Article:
I'm an eighth-grade teacher at a public school in the South and I will have a trans student in class next year. I know this because I purposely requested him, knowing that his school year would be much worse with some of my colleagues. Last year there was a big issue with the student about being called his preferred name—because his parents refuse to recognize his gender identity and make him go by his birth (female) name. The other students were told that they had to call him by his given name as well, but they pretty much refused and use his preferred name constantly. The school's policy is to only use nicknames that are approved or acceptable to parents, but that's exactly the problem in this case. It's not exactly feasible to avoid using a name or pronoun for a whole school year, but I don't want to be yet another adult making this young man feel less than or unwelcome in a classroom. So, uh, any help?
Public School Teacher
First things first, PST: I want to thank you—thank you thank you thank you—for making sure this boy would be in your classroom next year and not in the classroom of a transphobic colleague. The transgender suicide attempt rate is staggeringly high—over 40 percent (nine times the national average)—and hostile family members are a huge contributing factor to suicide attempts by trans youth and other queer kids. But the moral support of even just one understanding, empathetic adult can make all the difference for a trans, lesbian, bi, or gay kid who isn't getting any support at home. So thank you. (I wish I could personally thank all the students who ignored the shitty, bigoted, possibly illegal, and potentially traumatizing order to continue calling this boy by his birth name instead of his preferred/actual name. They're also making a difference for the boy.)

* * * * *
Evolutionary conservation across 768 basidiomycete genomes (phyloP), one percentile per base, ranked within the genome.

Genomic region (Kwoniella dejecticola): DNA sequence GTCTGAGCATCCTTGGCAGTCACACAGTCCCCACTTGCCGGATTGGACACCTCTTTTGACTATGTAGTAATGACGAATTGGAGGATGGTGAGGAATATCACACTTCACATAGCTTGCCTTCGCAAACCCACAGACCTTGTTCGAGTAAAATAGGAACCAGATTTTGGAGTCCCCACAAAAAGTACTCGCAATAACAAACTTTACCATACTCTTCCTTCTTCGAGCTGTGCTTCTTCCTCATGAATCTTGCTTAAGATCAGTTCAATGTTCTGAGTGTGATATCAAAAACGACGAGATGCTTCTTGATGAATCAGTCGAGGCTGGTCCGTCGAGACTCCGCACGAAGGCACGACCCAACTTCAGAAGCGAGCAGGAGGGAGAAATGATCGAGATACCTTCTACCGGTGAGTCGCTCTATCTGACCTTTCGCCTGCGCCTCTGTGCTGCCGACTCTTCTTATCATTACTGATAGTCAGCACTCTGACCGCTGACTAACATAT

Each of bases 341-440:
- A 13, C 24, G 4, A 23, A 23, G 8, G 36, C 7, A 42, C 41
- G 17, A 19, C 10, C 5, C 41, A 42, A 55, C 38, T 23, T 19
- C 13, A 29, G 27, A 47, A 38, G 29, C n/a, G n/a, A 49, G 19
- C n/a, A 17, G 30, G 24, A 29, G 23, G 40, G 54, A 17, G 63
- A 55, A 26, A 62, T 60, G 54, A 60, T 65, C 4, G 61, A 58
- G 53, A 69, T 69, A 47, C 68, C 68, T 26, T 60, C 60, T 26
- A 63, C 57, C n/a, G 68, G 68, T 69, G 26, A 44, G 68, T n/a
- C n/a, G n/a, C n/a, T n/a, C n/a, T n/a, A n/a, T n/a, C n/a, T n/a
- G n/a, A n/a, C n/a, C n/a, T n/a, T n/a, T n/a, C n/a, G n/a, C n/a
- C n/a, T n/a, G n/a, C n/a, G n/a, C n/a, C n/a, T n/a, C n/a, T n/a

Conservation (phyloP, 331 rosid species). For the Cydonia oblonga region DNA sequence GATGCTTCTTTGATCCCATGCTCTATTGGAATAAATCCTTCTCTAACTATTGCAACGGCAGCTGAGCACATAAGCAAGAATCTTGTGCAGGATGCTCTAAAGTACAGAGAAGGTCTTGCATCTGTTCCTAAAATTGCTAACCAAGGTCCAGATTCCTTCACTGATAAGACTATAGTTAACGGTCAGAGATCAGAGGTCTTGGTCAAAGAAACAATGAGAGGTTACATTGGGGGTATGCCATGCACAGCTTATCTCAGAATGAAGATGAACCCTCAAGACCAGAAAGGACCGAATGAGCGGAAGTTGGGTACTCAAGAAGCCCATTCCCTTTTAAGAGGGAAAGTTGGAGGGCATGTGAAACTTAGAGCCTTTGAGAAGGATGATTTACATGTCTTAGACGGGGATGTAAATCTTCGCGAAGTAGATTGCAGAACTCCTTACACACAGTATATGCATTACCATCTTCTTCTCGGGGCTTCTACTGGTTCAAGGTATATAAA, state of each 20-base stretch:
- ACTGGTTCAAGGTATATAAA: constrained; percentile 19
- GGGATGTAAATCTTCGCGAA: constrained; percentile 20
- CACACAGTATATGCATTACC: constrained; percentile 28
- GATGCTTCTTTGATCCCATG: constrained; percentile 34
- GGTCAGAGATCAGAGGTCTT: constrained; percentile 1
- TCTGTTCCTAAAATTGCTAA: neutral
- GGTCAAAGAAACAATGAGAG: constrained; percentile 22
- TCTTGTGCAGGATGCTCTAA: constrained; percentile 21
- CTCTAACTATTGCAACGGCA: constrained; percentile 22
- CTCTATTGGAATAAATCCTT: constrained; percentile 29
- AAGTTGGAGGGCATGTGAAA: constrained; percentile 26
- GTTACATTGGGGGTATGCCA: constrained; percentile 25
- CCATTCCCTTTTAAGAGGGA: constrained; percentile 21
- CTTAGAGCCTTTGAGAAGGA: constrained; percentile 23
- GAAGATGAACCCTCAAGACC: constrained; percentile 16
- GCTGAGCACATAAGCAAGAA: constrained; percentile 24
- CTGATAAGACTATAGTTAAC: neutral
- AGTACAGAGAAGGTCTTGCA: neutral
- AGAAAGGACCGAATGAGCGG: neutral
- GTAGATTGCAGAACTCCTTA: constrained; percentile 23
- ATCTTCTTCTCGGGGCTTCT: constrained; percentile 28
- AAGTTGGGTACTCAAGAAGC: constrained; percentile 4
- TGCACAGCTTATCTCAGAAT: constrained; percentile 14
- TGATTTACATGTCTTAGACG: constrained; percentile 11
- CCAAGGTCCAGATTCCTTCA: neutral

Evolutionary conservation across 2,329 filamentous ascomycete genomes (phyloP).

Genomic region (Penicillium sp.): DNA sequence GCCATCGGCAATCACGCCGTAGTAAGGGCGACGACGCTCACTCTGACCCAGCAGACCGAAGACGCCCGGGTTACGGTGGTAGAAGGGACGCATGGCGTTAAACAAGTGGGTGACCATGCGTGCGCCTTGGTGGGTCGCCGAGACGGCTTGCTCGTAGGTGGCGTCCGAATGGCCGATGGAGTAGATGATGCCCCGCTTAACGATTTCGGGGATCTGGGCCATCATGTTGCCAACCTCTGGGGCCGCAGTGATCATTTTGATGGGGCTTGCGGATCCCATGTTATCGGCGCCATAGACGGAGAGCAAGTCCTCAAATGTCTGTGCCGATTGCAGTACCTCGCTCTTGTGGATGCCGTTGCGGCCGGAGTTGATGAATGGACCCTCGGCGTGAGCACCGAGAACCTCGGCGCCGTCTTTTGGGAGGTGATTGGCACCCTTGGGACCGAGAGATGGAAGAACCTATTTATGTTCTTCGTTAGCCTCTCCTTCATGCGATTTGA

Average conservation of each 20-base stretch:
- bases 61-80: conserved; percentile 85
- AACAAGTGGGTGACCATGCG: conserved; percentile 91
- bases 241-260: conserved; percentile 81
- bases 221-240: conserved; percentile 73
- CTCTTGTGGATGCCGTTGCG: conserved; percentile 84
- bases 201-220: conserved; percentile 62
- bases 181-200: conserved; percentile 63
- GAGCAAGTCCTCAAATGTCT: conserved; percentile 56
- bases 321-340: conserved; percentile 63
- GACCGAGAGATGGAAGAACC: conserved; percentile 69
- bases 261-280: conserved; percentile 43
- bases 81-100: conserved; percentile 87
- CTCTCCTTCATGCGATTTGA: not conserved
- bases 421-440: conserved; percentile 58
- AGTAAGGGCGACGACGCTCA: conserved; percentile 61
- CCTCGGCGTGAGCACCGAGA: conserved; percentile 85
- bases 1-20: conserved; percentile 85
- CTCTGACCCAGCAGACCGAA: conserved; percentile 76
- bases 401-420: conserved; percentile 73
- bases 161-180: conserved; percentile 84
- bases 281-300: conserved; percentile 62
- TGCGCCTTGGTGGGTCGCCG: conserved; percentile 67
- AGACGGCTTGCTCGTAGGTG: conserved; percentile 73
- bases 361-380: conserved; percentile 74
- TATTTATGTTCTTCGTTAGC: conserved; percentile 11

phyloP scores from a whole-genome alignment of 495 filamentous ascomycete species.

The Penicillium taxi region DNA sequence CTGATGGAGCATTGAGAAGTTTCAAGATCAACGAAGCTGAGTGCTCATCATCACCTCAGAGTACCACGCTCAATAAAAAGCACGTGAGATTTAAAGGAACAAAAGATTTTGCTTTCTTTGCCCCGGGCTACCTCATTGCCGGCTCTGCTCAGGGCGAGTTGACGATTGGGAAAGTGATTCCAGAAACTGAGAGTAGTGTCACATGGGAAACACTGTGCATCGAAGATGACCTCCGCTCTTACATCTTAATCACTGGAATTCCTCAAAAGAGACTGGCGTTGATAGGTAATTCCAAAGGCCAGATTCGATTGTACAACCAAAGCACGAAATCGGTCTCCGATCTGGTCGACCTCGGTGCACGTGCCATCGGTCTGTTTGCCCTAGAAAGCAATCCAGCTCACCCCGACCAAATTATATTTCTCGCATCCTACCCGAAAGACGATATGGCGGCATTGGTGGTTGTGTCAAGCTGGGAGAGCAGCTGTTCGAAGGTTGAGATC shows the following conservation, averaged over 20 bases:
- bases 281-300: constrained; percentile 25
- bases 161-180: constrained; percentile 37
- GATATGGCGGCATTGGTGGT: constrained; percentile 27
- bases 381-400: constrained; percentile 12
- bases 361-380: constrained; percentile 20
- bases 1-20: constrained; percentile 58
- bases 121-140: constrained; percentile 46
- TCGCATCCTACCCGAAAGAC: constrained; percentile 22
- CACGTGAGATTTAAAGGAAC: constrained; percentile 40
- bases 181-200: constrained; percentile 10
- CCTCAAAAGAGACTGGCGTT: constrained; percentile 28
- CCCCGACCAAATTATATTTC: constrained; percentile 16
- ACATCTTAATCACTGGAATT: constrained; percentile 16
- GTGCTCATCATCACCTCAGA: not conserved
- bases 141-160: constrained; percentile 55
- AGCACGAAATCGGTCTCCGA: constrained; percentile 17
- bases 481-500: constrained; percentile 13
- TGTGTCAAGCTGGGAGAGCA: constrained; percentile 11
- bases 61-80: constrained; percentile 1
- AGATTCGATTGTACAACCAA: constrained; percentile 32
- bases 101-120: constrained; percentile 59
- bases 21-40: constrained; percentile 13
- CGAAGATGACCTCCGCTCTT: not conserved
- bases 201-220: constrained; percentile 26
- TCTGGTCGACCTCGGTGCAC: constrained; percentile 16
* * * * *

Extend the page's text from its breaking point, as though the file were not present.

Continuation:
I passed your letter along to Chris Hampton, youth and program strategist for the ACLU LGBT and HIV Project, and she had a lot of great information and resources to share. I'm going to get out of the way now and let Chris do the big download...
Students at public schools are protected by the First Amendment. The school can’t restrict how they refer to each other during non-instructional time. As for the rule about only using nicknames that are approved by parents, that sounds like something the school couldn’t possibly be enforcing evenly. Do they call parents to ask trifling stuff like, “Hey, Thomas wants to go by Tom, is that okay with you? Can you fill out a written permission form saying so?” If they’re really requiring parental approval for all nicknames, that would be a huge inconvenience. So if the teacher can get a sympathetic ear with the administration, maybe they could be persuaded to relax that rule.
The rest of it is pretty complicated and involves too many variables for us to be able to answer easily. We encourage folks to get in touch with us if they want to work through the details of any situations like this—they can request our help at this section of our website.